According to the Complaint, there are 14 hotels operated by Accor in the United Arab Emirates, including 1 Sofitel hotel and 5 Ibis hotels (Complaint, Annex 9), this being the area where the Respondent lives. A further indication of the Complainants’ global reputation is to be seen in its receipt of the Tourism for Tomorrow Award 2010 from the world Travel and Tourism Council (WTTC) in 2010 with respect to the actions taken by the Accor group worldwide in support of sustainable tourism development (Complaint, Annex 10).

Apart from the domain registrations referred to above, Accor has several international trade mark registrations for the word “accor” and for IBIS with various devices and additional words, while SoLuxury has an international trade mark registration for the word “sofitel”. These provide protection in a wide number of countries and cover a range of relevant classes of goods and services. While the dates of the international registrations are relatively recent (2004 to 2011), each is based on earlier French registrations.

The Respondent has been the registrant of the disputed domain names since April 2, 2009 in the case of <accorhotel.tel>, April 2, 2009 in the case of <ibis-hotels.tel> and April 30, 2009 in the case of <softel.tel> (Complaint, Annex 3).

From June 2009, there have been intermittent communications between the parties, in which the Complainants have sought the transfer to them of the disputed domain names (see further Complaint, Annex 6). As no agreement has been reached, the Complainants have now initiated the present proceeding.

5. Parties’ Contentions

A. Complainant

In relation to par 44(a)(i) of the Policy, the Complainants begins by referring to theirs various trade mark registrations for the words ACCOR, IBIS and SOFITEL (Annex 13) as well as their domain names reflecting these trade marks (Annex 7). They then note that the domain names <accorhotel.com> and <ibis-hotel.com> incorporate the trade marks ACCOR and IBIS entirely, and draw attention to a number of previous Panel decisions in which this has been held sufficient to establish that a domain name is identical or confusingly similar to a complainant’s registered trade mark. They also note that there have been several prior Panel decisions in which the marks ACCOR and IBIS have been considered as well known, referring here to ACCOR v. JE Jeong; WIPO Case No. DCO2010-0040, Accor v. Maixueying Jokemine, WIPO Case No. D2010-2233 and, Accor S.A. v. Jacoop.org, WIPO Case No. D2007-1257 (Complaint, Annexes 14a and 14b).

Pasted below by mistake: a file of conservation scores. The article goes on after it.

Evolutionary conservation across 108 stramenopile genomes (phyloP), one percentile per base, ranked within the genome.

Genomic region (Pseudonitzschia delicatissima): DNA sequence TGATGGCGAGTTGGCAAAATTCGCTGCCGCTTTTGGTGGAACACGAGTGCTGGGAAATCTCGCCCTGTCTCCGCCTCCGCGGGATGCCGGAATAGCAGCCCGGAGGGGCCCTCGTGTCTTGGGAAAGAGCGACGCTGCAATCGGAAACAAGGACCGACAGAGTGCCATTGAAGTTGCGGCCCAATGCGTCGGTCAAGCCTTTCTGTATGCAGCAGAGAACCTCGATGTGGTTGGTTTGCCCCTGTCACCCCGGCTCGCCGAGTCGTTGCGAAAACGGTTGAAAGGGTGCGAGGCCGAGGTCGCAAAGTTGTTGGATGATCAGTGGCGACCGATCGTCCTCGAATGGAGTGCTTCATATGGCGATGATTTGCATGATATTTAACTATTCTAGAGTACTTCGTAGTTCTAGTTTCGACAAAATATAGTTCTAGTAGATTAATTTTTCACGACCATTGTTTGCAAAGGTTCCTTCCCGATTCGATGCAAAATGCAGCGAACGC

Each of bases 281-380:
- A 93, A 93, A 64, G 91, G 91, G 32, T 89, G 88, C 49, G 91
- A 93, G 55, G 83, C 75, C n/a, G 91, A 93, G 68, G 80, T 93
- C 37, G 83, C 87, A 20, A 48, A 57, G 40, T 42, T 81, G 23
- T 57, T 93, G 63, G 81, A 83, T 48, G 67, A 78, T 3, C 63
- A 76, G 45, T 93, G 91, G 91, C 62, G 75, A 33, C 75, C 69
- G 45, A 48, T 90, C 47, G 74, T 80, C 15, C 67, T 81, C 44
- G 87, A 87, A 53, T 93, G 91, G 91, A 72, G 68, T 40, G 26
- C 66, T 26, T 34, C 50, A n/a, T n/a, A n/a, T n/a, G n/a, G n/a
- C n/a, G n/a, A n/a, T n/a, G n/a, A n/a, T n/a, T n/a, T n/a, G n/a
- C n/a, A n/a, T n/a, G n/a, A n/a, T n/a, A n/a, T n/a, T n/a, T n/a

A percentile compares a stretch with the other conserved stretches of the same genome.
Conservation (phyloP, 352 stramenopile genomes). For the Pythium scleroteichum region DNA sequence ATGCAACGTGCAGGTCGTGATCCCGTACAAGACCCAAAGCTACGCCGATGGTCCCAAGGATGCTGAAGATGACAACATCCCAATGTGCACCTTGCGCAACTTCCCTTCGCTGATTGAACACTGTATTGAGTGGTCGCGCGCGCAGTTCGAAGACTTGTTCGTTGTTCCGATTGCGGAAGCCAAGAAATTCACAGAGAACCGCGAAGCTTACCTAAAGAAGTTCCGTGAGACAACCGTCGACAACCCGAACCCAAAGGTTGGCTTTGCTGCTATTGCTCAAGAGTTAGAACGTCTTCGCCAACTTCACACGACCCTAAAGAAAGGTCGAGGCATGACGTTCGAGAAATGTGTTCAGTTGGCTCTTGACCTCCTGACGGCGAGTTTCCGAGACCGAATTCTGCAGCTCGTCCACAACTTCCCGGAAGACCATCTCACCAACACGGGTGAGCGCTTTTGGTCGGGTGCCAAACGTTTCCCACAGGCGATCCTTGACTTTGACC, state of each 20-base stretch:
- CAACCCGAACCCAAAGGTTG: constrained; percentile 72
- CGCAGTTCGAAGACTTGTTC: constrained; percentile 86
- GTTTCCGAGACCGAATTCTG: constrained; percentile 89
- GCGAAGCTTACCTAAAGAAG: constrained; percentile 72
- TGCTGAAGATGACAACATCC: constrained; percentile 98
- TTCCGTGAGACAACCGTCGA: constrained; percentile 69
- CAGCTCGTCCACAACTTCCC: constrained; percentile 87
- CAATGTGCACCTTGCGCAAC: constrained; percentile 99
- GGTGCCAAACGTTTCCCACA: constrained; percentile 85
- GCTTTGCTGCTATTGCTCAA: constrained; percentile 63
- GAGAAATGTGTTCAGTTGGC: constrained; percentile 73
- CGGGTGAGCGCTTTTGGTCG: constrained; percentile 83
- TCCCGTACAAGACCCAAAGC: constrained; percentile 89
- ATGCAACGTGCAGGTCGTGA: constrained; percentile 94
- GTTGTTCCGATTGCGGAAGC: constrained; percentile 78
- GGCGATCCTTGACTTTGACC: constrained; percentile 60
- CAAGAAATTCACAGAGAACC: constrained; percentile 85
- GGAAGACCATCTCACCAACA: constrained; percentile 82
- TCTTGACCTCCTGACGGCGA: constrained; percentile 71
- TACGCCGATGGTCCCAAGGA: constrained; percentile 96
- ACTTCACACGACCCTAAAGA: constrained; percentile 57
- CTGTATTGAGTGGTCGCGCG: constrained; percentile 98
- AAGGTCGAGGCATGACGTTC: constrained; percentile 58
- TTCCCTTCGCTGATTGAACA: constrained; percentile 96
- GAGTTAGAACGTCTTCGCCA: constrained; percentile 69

In the case of the disputed domain name <softel.tel>, the Complainants argue that this is a case of typosquatting, in that it is only a slight alphabetical variation from the registered mark SOFITEL, and that this is insufficient to avoid confusion between the disputed domain name and the mark. More generally, they argue that the addition of the word “hotel” in the other two disputed domain names is insufficient to remove the possibility of confusion, given that this is a generic and descriptive term for the services provided by the Complainants. In the same way, they submit that the suffix .tel is to be disregarded for the purposes of showing identity or confusing similarity.

So far as the requirements of par 4(a)(ii) of the Policy are concerned, the Complainants argue that the Respondent has no rights or legitimate interests in the disputed domain names, noting that several of their trade mark registrations precede the registration of the domain names by a number of years. More generally, the Complainants assert that, by reason of the close identity of the disputed domain names to their marks, there can be no basis on which the Respondent could legitimately carry on any activity associated with those websites. More specifically, the Complainants argue that the Respondent has no authorization or permission from them to use the names ACCOR or IBIS. Somewhat more repetitively, the Complainants argue that the typosquatting activity of the Respondents in registering the disputed domain name <softel.com> is an indication of lack of rights and legitimate interests on the part of the Respondent; likewise, the addition of “hotel” in the case of the other two disputed domain names underlines the Respondent’s lack of rights or legitimate interests.